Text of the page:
What is your current setup, with your truck and your co-driver?
When you’re a team truck, our wheels don’t stop. So legally I’m allowed to drive 11 hours. We do 9½ to 10. This is basically like a little studio. It’s got bunk beds in the back. I’ve got a refrigerator, coffee maker, I have one of those really cool microwaves that have come out that’s a microwave, an air fryer, and an oven. I also have an Instant Pot. So we cook and all that stuff. The only thing we’re missing, obviously, is a bathroom. If I have to wash dishes, I usually do it when it’s shower time. It’s like camping. When I’m driving, my driving partner Emily is back there sleeping. She legally has to sleep, she has a 10-hour rest break. Then I give her a wake-up call 30 minutes out, we swap drivers, and I go to bed. A solo driver has to stop and park somewhere for 10 hours, and then they can drive.
Tell me about what’s happened over the past day.
We’re very avid about checking our weather and our route. Apparently Google had kicked me off of traffic—I don’t know how that happened—so I didn’t see anything about the I-95. Everything was cool until we got into Virginia. The roads were terrible, and then the roads were nice and clear, a bunch of salt trucks. And then all of a sudden, completely white. Couldn’t see lines. We were making our own lanes because you couldn’t see anything. It actually didn’t snow while I was driving. This was the aftermath of whatever snow had hit them.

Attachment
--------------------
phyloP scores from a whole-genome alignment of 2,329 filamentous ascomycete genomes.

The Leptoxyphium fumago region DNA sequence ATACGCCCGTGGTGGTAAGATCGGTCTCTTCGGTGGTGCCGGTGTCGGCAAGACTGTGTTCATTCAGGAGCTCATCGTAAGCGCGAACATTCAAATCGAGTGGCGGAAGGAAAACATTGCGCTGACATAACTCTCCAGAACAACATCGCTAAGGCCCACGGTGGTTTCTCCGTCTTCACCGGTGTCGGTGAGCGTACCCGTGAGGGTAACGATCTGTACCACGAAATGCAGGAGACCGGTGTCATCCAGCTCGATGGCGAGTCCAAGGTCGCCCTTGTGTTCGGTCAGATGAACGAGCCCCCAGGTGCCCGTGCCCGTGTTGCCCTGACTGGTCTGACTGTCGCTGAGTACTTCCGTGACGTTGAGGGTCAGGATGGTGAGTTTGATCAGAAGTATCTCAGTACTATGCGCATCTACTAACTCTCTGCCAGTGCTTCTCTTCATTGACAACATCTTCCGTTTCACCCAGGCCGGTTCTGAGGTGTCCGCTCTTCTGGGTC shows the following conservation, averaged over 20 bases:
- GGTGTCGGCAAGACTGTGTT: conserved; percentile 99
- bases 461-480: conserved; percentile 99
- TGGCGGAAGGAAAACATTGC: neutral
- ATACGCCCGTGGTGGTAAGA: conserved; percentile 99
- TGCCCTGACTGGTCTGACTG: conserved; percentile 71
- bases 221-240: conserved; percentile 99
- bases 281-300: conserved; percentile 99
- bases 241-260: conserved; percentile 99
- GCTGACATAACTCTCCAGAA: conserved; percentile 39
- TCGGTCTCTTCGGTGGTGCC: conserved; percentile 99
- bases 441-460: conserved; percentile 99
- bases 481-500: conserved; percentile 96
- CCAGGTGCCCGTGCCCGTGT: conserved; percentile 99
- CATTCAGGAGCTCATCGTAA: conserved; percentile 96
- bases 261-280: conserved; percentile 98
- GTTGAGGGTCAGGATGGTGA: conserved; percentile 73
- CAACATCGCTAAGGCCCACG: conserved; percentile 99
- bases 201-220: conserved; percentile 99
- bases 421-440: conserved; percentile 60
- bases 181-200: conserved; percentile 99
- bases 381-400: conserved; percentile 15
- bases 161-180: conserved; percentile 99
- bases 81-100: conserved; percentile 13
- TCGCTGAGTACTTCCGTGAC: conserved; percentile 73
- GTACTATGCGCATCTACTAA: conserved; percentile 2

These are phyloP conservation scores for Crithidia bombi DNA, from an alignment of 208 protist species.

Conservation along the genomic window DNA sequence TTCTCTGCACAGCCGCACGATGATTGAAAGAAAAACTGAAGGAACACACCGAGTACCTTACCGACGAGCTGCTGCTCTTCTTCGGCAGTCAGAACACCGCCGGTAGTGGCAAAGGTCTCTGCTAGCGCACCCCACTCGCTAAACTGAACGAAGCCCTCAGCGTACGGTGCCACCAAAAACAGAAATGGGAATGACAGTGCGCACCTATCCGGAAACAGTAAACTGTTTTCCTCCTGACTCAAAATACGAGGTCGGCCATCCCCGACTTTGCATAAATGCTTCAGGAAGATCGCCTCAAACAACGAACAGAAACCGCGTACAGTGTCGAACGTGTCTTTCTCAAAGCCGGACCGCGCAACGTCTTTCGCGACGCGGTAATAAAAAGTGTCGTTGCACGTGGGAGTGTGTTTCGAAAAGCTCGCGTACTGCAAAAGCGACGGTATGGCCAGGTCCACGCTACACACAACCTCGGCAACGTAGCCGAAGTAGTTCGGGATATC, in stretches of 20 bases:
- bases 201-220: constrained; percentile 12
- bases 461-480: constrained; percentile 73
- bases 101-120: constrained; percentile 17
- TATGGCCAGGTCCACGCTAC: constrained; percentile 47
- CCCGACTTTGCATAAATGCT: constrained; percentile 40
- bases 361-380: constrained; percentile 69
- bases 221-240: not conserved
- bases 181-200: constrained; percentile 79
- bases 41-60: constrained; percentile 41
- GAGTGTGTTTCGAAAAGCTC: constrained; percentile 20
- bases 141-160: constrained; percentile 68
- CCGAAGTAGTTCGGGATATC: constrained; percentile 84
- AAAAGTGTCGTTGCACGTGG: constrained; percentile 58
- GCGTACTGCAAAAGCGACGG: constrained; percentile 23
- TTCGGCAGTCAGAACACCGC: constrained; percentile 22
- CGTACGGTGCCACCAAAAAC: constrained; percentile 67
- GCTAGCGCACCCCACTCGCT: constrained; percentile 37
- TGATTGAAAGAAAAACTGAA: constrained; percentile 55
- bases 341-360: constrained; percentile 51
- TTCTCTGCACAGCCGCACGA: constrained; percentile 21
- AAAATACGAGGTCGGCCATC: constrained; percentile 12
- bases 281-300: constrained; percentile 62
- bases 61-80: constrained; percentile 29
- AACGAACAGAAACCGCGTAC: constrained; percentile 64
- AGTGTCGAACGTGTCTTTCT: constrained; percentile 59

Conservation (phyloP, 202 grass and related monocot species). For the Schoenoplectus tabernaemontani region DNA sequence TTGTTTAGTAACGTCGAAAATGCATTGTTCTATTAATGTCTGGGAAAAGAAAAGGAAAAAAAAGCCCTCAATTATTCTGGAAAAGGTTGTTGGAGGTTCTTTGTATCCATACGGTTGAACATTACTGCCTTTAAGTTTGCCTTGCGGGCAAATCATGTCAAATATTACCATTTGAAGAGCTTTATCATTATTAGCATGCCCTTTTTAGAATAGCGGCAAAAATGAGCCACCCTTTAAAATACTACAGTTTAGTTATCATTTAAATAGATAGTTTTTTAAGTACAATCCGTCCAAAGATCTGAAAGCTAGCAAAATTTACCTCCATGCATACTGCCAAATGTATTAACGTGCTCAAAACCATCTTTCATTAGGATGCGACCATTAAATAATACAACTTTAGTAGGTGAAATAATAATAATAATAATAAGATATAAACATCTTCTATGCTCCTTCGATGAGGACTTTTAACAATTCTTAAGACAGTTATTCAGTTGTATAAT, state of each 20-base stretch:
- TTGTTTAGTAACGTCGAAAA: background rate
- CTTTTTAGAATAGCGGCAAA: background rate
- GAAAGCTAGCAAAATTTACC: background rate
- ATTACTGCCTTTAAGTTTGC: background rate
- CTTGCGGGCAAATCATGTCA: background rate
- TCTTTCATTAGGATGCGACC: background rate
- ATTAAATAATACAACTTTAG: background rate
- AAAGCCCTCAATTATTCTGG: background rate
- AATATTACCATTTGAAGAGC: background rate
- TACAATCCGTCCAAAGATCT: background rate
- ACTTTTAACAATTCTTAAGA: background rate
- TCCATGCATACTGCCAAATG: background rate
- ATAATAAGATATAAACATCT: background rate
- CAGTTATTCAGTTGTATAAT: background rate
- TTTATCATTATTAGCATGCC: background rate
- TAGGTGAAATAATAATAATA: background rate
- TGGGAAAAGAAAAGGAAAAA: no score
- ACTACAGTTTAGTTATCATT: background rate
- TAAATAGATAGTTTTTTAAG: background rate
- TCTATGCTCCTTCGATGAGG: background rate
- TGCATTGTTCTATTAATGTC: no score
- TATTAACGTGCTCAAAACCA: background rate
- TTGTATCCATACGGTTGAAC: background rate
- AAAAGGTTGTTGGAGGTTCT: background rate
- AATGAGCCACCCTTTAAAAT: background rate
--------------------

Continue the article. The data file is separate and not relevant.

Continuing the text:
A lady spun out. I was in express lane on 95, and she had spun out about a block in front of me. Two drivers had stopped, and I thought, OK, I need to bring my speed down a little bit. I brought it down to 50. That’s when it got really rough, and then it got really clear, and then nothing but red lights. I cranked up the CB radio to see what was going on, and I heard the chatter about the big accident and how people had been sitting, and I’m looking on Waze, and then Emily gets up and says, “Hey, I checked Twitter, and this is what’s going on.”